Who Needs Gender? Why Men And Women Are Dressing Identically

by MR Magazine Staff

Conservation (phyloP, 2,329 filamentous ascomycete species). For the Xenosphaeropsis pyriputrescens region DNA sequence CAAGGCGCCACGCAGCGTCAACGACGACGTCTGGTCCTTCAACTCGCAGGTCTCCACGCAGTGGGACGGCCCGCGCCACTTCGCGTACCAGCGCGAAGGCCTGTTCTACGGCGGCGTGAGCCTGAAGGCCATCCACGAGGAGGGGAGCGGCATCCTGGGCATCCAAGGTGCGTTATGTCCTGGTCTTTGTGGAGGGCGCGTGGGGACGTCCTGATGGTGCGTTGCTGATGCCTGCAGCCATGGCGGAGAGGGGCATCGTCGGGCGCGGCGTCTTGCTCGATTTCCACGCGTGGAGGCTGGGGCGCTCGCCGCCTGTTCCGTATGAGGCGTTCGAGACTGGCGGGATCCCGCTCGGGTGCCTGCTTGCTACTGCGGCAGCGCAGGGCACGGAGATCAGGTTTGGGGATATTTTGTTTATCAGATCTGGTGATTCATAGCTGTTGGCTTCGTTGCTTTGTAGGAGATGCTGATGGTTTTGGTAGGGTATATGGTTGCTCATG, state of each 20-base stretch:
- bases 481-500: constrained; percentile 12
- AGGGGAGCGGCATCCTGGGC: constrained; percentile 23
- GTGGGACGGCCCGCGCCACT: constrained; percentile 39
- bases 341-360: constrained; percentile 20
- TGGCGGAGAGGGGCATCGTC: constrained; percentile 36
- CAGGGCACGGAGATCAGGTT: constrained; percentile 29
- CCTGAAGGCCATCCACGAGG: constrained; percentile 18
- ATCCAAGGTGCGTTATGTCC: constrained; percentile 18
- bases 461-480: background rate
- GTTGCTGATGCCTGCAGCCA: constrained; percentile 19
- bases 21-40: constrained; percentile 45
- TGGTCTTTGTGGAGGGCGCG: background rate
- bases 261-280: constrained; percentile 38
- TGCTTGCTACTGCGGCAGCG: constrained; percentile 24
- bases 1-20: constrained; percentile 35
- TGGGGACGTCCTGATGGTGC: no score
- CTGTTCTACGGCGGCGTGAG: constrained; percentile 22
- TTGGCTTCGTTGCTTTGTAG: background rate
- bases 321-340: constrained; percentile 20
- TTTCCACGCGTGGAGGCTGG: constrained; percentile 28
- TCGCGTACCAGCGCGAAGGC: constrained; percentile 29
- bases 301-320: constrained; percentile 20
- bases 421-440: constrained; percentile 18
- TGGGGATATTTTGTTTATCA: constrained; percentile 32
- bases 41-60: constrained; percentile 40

MEN’S” AND “WOMEN’S” categories still occupy the navigation menu on the website for 10-year-old retailer Totokaelo. Yet shoppers have increasingly crossed these virtual gender lines, said Fanny Damiette, vice president of brand and marketing for its parent company, Richmond, Va.-based NSTO. “We have data that shows that sometimes the girls will go in the men’s section and the men will go in the women’s section.” The shop leans into this fluidity, hiring transgender and nonbinary models and putting menswear in the women’s section. Similar retail shifts are happening world-wide, as the fashion industry adjusts to customers who are challenging the gender binary. “Around 2015…gender identity [became] part of the national conversation,” said Ayako Homma, a consultant at market-research provider Euromonitor International. That same year Caitlyn Jenner came out as transgender in the media; Target removed gender labels on kids’ clothing and toys; and a survey by Fusion Media Group found that half of millennials viewed gender as a spectrum. “These scripted ideas of what a man and woman should do are breaking down, and therefore what they’re wearing no longer has to follow those rigid lines either,” said Justin Berkowitz, men’s fashion director of Bloomingdale’s. Read more at The Wall Street Journal.